THE INSTALLATION of closed-circuit television (CCTV) cameras inside the campus may have lessened the number of petty crimes in the University.

In the first semester of the academic year, the security office recorded 22 such cases, compared with 39 and 31 in the first semester of school years 2008 and 2009, respectively.

“Majority of the crime incidents happened outside the campus,” security chief Joseph Badinas said.

Based on security office records, España Boulevard was the haven of pickpockets, who prey on students by joining crowds crossing the street. On Dapitan Street, “snatchers” were usually aboard motorcycles, grabbing mobile phones and other valuable items from people on the sidewalk.

Thomasians must also be cautious in parking outside the UST campus — in the afternoon of October 11, a junior Architecture student parked his car on P. Noval Street and later found the left window of his car broken. A backpack, important papers, and an mp3 player were taken away.

Also at P. Noval at 6 p.m. on the same day, a roving guard caught a 14-year-old boy trying to unscrew a tire from a car owned by a second-year College of Science student.

“Usually, some [people] use minors [for criminal activities] because we cannot file any case against them (minors),” Badinas said.

Second semester crimes

While the campus is already equipped with CCTV cameras, Thomasians should not be complacent because just last November 4, a security guard caught two outsiders who tried to get a wallet and mobile phone from a bag left in a pavilion across the open field by an Art and Letters student, who was practicing football at that time.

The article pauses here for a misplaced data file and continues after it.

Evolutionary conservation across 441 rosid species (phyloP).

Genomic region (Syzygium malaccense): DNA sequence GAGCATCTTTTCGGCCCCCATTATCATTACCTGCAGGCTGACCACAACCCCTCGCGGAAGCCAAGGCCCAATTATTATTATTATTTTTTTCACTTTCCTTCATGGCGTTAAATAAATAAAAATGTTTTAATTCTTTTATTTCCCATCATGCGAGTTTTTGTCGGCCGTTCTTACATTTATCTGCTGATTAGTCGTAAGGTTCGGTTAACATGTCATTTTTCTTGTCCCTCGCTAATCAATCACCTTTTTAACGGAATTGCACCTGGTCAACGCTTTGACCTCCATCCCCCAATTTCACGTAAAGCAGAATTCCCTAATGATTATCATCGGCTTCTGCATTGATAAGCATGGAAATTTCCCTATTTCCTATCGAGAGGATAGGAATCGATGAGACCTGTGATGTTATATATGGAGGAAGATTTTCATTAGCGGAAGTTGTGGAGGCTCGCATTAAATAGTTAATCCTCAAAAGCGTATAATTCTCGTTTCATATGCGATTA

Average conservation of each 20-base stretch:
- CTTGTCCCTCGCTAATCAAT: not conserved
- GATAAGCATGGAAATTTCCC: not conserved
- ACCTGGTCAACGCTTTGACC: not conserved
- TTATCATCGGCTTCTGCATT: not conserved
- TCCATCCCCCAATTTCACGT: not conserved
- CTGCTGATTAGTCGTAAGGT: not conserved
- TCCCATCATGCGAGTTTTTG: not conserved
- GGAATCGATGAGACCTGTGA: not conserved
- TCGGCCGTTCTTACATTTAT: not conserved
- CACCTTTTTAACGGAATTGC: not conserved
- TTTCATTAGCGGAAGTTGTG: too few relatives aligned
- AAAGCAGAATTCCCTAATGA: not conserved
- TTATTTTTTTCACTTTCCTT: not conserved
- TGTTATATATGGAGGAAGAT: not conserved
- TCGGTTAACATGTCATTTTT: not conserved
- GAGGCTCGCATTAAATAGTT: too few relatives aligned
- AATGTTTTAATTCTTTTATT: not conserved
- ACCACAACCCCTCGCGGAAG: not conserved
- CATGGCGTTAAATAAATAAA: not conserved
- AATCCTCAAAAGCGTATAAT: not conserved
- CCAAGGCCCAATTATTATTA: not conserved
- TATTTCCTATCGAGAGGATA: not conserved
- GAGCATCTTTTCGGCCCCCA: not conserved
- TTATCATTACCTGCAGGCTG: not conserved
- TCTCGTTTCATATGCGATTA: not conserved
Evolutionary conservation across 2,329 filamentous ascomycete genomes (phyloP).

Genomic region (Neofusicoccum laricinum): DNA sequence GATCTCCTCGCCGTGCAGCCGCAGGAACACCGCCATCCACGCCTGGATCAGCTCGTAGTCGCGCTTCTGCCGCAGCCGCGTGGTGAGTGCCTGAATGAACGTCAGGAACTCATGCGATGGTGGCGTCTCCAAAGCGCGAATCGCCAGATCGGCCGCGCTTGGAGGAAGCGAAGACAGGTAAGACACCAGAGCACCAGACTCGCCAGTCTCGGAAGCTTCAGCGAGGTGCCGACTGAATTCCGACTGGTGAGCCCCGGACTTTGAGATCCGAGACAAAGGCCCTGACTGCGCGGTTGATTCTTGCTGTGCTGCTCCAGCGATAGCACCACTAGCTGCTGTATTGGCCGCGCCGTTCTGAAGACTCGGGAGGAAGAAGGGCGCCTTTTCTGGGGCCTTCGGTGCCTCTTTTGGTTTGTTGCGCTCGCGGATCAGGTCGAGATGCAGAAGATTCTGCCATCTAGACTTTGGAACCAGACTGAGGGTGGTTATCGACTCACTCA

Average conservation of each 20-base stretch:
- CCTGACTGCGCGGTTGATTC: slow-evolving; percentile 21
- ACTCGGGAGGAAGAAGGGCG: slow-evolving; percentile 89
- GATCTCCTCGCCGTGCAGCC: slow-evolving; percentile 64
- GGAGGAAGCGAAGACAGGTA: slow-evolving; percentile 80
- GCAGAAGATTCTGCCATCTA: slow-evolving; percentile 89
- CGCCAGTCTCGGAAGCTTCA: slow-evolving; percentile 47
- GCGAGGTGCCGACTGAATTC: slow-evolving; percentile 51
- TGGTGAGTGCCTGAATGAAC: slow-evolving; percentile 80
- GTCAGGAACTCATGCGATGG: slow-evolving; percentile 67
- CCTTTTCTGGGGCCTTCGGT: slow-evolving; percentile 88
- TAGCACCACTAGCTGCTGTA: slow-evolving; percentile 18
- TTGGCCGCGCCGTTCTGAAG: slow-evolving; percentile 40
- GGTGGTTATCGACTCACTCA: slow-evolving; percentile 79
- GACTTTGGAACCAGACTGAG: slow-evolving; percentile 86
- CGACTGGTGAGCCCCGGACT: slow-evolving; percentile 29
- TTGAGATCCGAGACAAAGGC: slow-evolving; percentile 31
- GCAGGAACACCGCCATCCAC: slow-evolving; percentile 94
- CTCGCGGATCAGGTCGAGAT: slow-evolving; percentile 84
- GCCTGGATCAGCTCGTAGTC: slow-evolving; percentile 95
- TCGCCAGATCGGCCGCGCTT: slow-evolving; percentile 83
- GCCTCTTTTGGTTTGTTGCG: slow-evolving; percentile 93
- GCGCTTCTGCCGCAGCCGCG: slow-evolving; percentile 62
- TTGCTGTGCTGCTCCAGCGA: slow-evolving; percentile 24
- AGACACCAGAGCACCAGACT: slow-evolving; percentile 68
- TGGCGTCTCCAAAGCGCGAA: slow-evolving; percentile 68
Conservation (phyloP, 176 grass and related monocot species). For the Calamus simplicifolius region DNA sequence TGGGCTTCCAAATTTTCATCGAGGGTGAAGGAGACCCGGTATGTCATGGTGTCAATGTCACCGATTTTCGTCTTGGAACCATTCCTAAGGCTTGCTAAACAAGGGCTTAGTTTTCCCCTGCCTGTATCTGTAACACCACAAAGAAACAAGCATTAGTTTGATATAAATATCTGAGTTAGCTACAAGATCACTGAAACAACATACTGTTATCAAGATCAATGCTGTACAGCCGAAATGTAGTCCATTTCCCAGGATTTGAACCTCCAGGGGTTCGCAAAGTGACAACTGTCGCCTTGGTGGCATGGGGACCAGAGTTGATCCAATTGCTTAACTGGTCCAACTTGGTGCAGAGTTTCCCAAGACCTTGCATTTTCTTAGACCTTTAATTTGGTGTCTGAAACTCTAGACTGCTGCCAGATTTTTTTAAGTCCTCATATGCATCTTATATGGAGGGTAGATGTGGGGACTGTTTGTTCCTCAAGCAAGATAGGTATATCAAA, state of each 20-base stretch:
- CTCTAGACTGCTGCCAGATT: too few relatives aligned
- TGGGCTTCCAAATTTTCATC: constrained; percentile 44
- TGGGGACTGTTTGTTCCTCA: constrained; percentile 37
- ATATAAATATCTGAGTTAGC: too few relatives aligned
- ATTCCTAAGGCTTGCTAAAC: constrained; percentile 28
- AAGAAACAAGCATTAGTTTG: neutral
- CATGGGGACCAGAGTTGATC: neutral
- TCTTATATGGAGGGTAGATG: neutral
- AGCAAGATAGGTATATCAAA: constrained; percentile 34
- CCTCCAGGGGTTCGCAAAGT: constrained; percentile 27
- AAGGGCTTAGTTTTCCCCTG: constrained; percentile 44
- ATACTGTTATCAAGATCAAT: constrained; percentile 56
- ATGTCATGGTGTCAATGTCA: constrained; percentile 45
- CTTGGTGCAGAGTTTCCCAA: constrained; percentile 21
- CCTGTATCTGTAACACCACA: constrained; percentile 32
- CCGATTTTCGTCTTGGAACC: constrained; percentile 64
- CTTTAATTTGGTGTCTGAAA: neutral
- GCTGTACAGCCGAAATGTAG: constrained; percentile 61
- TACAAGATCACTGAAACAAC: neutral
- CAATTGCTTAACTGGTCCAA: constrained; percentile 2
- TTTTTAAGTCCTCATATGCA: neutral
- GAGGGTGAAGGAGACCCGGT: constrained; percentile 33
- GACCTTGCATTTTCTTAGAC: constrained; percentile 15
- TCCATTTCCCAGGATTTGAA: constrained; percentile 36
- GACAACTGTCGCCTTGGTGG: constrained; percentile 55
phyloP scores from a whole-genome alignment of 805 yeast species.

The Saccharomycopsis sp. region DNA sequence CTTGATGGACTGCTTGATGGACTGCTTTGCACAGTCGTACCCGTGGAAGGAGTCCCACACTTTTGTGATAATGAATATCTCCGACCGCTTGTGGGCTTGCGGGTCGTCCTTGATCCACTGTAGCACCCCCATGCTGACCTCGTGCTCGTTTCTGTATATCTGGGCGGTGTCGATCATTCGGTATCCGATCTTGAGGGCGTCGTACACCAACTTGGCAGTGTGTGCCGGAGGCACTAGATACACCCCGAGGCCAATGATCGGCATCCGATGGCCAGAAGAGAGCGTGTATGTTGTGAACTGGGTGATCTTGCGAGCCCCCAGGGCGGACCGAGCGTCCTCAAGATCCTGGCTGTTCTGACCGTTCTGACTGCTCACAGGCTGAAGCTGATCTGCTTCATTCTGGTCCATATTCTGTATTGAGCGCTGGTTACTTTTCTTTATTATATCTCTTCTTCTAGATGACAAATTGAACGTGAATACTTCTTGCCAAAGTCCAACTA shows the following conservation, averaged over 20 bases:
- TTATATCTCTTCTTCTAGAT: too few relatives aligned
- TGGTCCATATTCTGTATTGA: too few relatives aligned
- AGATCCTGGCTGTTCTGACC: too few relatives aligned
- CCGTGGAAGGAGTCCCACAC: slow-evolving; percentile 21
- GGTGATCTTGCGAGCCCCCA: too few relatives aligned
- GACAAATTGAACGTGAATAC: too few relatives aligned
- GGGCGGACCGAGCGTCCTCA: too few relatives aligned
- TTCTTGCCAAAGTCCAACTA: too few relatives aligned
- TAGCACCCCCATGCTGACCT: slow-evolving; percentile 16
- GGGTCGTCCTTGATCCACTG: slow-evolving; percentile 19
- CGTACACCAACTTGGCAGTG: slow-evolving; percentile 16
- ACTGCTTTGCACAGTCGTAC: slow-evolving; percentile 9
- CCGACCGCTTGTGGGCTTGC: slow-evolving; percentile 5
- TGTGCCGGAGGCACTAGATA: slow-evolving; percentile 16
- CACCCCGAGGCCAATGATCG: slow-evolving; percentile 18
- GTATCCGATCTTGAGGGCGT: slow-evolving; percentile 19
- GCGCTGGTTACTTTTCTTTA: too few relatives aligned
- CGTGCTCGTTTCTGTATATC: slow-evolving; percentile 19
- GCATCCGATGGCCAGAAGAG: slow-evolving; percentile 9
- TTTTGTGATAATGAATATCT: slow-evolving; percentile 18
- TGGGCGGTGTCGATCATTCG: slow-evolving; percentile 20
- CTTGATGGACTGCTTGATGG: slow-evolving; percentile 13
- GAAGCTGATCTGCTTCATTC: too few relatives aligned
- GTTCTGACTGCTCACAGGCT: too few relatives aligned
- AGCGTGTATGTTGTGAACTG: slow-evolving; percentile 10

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Last November 21, three people who have reportedly been swindling Thomasians since 2009 were finally caught on España Street.

Senior Pharmacy student Brian Martin Guballa was at the corner of España and P. Noval streets when a man suddenly stopped him and asked if he belonged to a fraternity. When another man came followed by still another accomplice, Guballa felt threatened and immediately asked for help.

“Noong nakita ko na may binubunot s’ya, natakot ako, tumakbo ako agad sa crowd ng mga tao na magsisimba, tapos nagsumbong na ko sa guard sa P. Noval,” he said.

Guballa together with UST guards looked for the suspects and found out that the three were with another victim, Ram Lester Mondez, a second-year Nursing student.

“Sinasabi ko nga na gusto ko na umalis pero ayaw pa rin nila kong paalisin,” Mondez said.

The suspects, who all came from Novaliches, Quezon City, were identified as Edwin Dela Rosa, 32; Jayemm Cumigad, 25; and a 16-year-old boy.

“Nagawa ko `yun dahil sa hirap ng buhay. Hindi naman kami nananakit,” De la Rosa said.

Aside from the crime prevention, the CCTV “pan-tilt-zoom” cameras enable the security office to see as far as 420 meters, helping them in monitoring Thomasians exhibiting “public displays of affection.”

“We have the ability to control things because of the CCTV cameras. When we see in our monitor that they (students) are going to do something, we immediately send someone to stop them,” Badinas said.

In ordinary school days, UST, which has a student population of 40,000, has more or less 70 security guards.

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The 70 security guards are divided into a “call force” of security guards assigned to buildings and gates, and a “skeletal force” which includes six civilian and two roving guards for the whole day. Ana May R. Dela Cruz

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